Tuesday, April 17, 2012

A to Z April Challenge: O is for Orvin


This is day 15 of the A to Z April Challenge.

is for Orvin Owen Davis, my maternal grandfather.  I wrote about Granddaddy HERE .



As much as my family talked about FAMILY, I thought for sure I knew just about everything about my mother as a child growing up in Shenandoah, Virginia prior to World War II.  I thought I knew exactly where my grandparents were and what they were doing.  But the 1940 Census has me confused.
 

Some of the columns are what I expected:
 
  • Address – 414 Sixth St – check!
  • Owned their home – check!  (valued at $2000 – ok, that’s new information)
  • Granddaddy completed 2 years of high school, Grandma completed 4 years, and Momma and her brother attended school – check!
  • They were in the same house in 1935 – check!
 
Then columns 21-33 are where things go crazy. 
  • #21 – Did the person work for pay or profit during March 24-30, 1940?  Answer:  No
  • #22 – If not, was the person assigned to public Emergency Work (like WPA, CCC)?  Answer:  NO
  • #23 – If not, was the person seeking work?  Answer:  YES
  • #24 – If not seeking work, did the person have a job?  Answer:  a dash ( - )
  • #25 – If the person answered NO to 21-24, indicate if the person was doing Housework, was unable to work, or other.  Answer:  a dash ( - )
  • #26 – Number of hours worked March 24-30, 1940.  Answer:  Blank
  • #27 – Duration of unemployment up to March 30, 1940.  Answer:  52 (I assume that means weeks)

What??  Granddaddy didn’t have a job!?!   How can that be??
 
The next section seems to contradict the previous information.
  • #28 – Occupation.  Answer:  Manager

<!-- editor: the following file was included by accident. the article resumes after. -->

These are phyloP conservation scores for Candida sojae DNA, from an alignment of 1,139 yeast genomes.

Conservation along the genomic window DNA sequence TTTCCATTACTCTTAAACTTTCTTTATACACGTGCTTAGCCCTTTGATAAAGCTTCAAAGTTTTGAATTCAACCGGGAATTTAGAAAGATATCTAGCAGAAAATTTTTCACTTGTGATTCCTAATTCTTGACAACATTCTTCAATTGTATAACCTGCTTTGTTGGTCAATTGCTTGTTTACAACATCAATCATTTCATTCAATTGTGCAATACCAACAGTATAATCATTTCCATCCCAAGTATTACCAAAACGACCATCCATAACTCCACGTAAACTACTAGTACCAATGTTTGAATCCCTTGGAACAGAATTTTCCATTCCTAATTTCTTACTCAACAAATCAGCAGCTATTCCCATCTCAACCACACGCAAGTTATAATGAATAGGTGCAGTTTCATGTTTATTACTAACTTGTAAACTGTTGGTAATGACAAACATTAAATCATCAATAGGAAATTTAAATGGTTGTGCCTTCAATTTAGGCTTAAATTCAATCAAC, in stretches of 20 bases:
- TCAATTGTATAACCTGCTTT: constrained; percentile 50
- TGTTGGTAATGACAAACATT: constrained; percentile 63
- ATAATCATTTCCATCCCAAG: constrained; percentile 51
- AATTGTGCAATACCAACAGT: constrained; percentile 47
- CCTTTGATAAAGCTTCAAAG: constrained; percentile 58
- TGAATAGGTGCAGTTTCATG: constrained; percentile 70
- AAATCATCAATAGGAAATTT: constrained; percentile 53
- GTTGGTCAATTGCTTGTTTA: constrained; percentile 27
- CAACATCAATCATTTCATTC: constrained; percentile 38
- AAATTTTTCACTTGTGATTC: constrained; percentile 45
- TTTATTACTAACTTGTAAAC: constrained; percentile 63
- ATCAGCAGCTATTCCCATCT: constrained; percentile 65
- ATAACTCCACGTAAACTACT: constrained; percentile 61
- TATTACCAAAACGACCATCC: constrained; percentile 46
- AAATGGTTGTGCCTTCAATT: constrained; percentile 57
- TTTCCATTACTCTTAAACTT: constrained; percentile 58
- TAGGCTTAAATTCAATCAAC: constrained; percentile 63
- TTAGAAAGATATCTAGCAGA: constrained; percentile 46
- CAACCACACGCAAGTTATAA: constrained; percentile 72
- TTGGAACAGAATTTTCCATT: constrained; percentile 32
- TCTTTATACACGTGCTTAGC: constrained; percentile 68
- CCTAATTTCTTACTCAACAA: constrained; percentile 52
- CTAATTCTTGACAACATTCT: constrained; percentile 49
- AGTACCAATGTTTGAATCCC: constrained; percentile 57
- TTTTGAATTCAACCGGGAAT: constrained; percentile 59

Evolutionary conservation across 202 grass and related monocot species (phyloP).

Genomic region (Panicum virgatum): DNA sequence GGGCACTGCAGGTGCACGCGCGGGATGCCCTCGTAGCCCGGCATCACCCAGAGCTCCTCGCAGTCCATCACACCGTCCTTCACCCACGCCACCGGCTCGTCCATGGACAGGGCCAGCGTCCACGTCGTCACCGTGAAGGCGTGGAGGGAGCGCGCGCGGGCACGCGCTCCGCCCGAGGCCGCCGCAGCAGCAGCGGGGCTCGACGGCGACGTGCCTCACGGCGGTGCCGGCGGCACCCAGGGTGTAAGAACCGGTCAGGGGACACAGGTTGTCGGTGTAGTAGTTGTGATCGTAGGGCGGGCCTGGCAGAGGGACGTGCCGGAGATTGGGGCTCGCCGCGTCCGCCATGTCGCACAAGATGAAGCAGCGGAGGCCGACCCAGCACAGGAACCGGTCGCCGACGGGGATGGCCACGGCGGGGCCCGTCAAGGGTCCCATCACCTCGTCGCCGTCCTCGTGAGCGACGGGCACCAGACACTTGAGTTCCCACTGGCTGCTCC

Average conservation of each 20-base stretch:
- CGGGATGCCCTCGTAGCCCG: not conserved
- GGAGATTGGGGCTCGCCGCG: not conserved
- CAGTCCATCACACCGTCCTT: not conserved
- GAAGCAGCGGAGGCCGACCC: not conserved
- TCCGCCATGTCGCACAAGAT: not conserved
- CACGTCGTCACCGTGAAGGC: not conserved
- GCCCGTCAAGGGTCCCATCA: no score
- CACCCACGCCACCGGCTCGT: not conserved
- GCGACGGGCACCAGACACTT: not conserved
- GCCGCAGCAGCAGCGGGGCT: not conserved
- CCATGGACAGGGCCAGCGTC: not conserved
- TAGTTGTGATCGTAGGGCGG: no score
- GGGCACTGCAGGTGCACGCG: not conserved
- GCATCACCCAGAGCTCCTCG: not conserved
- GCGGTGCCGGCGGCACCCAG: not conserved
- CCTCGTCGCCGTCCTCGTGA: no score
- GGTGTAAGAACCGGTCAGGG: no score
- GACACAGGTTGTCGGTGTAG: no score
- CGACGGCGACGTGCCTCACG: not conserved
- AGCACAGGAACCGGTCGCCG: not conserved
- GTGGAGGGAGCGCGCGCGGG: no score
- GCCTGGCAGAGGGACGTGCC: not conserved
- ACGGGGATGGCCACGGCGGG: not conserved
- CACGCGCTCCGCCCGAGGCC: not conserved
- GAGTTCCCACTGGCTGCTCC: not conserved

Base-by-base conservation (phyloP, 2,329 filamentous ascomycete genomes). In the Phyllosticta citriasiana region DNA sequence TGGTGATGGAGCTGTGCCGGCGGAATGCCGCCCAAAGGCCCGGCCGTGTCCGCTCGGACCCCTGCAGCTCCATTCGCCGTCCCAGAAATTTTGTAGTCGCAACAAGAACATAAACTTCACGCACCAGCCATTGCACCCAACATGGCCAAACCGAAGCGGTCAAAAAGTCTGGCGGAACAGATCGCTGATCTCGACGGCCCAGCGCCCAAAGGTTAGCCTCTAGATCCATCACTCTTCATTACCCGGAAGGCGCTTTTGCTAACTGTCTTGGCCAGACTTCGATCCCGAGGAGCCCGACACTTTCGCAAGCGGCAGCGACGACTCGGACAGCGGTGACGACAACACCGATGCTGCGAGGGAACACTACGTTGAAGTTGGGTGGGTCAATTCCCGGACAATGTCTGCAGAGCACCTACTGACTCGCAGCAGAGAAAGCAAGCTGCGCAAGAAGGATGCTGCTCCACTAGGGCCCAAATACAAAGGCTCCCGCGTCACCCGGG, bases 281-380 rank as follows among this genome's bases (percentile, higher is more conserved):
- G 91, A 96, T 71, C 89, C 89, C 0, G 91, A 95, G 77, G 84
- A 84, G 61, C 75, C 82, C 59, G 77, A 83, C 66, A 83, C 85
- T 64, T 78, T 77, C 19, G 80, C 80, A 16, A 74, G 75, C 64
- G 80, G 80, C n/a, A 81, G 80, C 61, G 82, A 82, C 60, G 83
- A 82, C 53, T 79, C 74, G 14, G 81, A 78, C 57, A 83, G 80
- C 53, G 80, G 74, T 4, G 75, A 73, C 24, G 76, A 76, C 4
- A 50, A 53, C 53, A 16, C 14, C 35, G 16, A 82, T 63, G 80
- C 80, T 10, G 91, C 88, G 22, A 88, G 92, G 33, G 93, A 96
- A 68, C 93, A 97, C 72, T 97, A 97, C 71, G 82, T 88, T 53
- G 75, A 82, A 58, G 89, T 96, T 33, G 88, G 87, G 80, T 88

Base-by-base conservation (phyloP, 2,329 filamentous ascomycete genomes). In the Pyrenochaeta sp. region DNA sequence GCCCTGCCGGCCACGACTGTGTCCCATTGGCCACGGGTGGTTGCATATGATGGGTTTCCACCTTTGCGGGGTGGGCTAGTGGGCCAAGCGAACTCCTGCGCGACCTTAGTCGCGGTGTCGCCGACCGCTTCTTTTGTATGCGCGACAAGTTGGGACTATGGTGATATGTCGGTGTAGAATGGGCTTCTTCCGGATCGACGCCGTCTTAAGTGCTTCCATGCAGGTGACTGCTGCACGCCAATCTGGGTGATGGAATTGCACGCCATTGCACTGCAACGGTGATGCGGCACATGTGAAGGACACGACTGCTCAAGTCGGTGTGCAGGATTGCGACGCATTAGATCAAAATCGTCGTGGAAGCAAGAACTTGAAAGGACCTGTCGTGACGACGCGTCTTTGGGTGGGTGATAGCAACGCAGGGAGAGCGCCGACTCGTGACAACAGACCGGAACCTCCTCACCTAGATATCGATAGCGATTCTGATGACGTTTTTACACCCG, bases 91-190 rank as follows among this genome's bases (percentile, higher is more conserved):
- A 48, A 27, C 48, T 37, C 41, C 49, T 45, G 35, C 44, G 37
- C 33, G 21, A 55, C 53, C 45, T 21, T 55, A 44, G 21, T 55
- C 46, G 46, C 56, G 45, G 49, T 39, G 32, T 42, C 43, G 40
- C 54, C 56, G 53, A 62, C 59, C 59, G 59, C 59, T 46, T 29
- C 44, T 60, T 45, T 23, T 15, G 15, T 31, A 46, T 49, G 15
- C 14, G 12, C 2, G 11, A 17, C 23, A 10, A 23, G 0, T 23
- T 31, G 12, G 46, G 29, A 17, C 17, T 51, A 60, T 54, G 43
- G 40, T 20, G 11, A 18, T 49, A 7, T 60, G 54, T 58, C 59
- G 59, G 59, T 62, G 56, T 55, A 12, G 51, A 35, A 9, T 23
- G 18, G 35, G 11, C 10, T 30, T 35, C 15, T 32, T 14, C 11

• #29 – Industry.  Answer:  own Grocery Store
  • #30 – Class of worker.  Answer:  Own Account (that is, works for himself)
 
Doesn’t that sound like Granddaddy had a job?  He owned and managed a grocery store.  How was that NOT working for pay or profit?  (OK, I guess he could have been operating at a financial loss, but isn’t that still working??  Yes, according to the enumerator’s instructions.)

Grandma Davis behind the counter
of the Davis Store on Sixth Street

Let’s continue.
  • #31 – Number of weeks worked in 1939.  Answer: 0
  • #32 – Amount of money, wages, or salary received.  Answer:  0 
  • #33 – Did the person receive income of $50 or more from a source other than wages?  Answer:  Yes

(At first I thought that was Grandma’s salary from working as an examiner in the hosiery mill.  She worked 20 weeks in 1939 and earned $300.  But instructions to the enumerator indicate contributions from family members do not count.  Possibly the $50+ is business profits, interest, or rent.)

Here’s a picture of Granddaddy picking Grandma up after work at the hosiery mill.  On the back is written:  Taken Wednesday, June 5, 1940.  That was just shy of 2 months after the census enumerator had come around.


 
Unfortunately, there’s no one living to clarify for me how Granddaddy was looking for work when he owned the family business.  My best guess is that Granddaddy was getting out of the grocery store business and preparing to move the family to Portsmouth, Virginia, where he worked as a mechanic in the shipyard.